Top notes: Rosewood, Cardamom
Heart notes: Ylang Ylang, Jasmine, Sambac
Base notes: Vanilla Absolute

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Tuesday, March 06, 2012

Purple Love Smoke

Violet Smoke by crankykoopa
Violet Smoke, a photo by crankykoopa on Flickr.

Purple Love Smoke is the most accurate way to describe this perfume. And only goes to show you what a powerful outcome and wonderful possibilities there are when a scent artist has a complete freedom with their art form.

Like all of Liz Zorn's natural perfumes, Purple Love Smoke has an intense yet subtle complexity. Even when you smell an ingredient, you can never be quite sure if it's there or not. There are a lot of different facets and aspects to this perfume and it evolves on the skin and keeps changing. Even at the point when there is non to be detected by the nose, you might still feel its presence.

It opens with an intoxicating candied sweetness that would have been overpowering and sickening if it wasn't for the fact that it is accompanied by an entourage of its exact opposite: smoke and mystery. What would have been a fruity bubblegum of the worst kind in the hands of a celebrity-controlled laboratory is instead intriguing and fabulous.

The initial notes are mysterious yet familiar; floral yet warm and spicy. It has a fruity sweetness not of one particular note, but bring to mind the sweetness of pink magnolias on a warm April day, drizzled with sunny maple syrup and a dash of rum. It's like the girly version of a single malt scotch: one that is redolent of red fruit, berries and perhaps some other unfamiliar exotic fruits mingling with the peaty, smoke-like qualities of highland scotch. It's also strangely reminiscent of a bakery, but not of a particular pastry, though rye and caraway come to mind; and also reminds me of antique teak furniture and hand-printed ethnic textiles in a dark room. What I'm smelling in the dryout is mostly immortelle absolute, with its maple and curry-like qualities, and more-than-decent dose of real vanilla absolute.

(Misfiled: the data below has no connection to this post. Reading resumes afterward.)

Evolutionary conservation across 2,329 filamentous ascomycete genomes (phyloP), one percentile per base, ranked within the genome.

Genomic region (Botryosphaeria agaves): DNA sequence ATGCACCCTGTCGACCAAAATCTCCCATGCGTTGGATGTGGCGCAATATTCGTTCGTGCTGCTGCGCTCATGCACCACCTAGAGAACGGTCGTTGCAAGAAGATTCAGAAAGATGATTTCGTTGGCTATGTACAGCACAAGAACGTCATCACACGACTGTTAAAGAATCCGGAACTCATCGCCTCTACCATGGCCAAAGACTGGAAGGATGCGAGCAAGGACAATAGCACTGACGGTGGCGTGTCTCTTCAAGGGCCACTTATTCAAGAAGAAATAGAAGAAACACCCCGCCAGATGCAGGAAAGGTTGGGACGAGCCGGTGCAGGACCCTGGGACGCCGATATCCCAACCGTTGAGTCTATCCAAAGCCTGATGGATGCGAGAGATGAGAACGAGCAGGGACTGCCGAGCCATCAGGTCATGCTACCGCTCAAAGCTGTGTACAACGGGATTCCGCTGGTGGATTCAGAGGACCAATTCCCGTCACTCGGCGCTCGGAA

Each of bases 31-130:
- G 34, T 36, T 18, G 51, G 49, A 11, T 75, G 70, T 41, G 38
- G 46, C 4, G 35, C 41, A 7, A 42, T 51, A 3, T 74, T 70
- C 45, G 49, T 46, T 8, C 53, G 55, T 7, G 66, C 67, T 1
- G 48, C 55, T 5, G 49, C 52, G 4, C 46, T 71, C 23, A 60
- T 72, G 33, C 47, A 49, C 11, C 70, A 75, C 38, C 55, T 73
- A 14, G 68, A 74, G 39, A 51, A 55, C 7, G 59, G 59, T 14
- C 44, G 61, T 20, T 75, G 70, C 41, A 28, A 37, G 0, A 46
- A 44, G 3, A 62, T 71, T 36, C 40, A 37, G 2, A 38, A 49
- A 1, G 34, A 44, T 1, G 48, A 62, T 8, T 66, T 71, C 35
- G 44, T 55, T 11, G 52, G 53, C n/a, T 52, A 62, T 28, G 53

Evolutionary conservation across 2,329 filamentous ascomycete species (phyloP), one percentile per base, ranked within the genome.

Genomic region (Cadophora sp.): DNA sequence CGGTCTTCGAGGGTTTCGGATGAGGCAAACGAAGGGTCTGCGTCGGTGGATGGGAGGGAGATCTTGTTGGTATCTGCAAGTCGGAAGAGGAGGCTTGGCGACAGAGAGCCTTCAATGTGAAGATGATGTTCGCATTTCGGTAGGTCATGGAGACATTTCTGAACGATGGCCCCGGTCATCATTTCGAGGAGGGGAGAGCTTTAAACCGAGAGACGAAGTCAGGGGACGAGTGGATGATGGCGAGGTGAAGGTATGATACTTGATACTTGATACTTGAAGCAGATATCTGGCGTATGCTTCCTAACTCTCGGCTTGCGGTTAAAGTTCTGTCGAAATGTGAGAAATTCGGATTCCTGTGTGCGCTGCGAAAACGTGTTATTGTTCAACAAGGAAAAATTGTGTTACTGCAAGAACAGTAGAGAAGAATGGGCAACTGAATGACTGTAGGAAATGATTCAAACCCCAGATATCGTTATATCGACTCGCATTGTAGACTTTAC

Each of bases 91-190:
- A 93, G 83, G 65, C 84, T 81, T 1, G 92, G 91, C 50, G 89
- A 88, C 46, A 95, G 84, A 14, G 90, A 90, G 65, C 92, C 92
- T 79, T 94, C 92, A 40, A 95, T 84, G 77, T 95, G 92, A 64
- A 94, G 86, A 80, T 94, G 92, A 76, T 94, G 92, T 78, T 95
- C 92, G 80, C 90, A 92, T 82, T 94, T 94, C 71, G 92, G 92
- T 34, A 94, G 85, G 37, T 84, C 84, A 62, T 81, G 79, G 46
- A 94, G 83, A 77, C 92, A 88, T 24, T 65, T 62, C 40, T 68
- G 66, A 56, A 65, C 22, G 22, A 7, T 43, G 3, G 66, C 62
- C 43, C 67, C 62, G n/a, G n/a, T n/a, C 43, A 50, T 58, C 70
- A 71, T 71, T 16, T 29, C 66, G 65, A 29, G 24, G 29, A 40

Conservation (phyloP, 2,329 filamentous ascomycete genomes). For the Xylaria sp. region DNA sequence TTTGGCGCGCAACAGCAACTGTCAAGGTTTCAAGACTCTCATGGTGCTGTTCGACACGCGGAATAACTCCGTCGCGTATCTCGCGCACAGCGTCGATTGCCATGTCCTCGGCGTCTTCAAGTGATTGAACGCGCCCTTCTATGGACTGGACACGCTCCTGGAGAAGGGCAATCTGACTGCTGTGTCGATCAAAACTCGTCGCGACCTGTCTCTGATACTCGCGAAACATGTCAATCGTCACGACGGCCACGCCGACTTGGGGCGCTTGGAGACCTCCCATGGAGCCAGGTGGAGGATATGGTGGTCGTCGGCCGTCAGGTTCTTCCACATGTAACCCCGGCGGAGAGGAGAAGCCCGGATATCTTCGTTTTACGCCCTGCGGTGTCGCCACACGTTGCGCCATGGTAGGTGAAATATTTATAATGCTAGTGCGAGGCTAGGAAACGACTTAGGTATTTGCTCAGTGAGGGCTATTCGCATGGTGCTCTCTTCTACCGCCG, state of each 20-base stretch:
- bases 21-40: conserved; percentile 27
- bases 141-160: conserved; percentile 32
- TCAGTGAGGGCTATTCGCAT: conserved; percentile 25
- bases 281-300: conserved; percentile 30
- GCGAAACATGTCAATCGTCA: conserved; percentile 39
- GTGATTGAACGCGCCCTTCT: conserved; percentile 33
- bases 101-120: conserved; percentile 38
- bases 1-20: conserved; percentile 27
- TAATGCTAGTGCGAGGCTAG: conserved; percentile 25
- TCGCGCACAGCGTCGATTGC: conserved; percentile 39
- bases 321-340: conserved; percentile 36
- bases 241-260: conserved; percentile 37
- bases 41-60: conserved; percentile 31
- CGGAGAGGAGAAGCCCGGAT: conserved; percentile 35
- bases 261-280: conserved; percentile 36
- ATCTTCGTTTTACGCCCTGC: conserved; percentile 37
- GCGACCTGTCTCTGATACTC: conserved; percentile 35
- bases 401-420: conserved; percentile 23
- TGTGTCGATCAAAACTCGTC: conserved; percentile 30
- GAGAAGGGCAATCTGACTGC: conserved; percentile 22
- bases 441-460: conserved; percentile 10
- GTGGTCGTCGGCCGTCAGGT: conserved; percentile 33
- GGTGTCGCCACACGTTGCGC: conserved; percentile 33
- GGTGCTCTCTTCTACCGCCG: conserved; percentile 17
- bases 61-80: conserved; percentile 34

A couple of years ago, I ordered a few samples from Liz Zorn, and Purple Love Smoke was one of them. Now that I've finally spent some time breathing it from my skin and have wrapped my head around it - I see that it's been discontinued, which is a shame. But who am I to speak? I'm just about to discontinue more than half of my collection and I should know more than anyone else that the reason for discontinuing a scent are as complex as the relationship between an artist, his pieces and the audience. Not to mention the scarcity of some raw materials, and the gradually diminishing space as time goes by. In short: it's inevitable. I'll savour the little sample I got and enjoy its fleeting beauty as long as I possibly can.

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Monday, March 05, 2012

Pink Lotus by Aftelier

"And the light shineth in darkness; and the darkness comprehended it not" (John 1:5)

Pink Lotus by Aftelier is a study of pink lotus absolute – a difficult material to work with, on several levels: first of all, it has a dark bright orange colour that likes to leave stains behind. That aside, it is difficult to describe its odour profile. It’s not at all what you’d expect from a water flower. It’s complex, heavy, murky even; fading into a non-descript heavy powdery oblivion that can either suffocate or disappoint.

What this perfume does is highlight this floral absolute's qualities. Instead of pretending to be anything else, it expands on the darker qualities of pink lotus, without making it any more “pink” in personality than wearing black mascara would do to make the lips appear redder.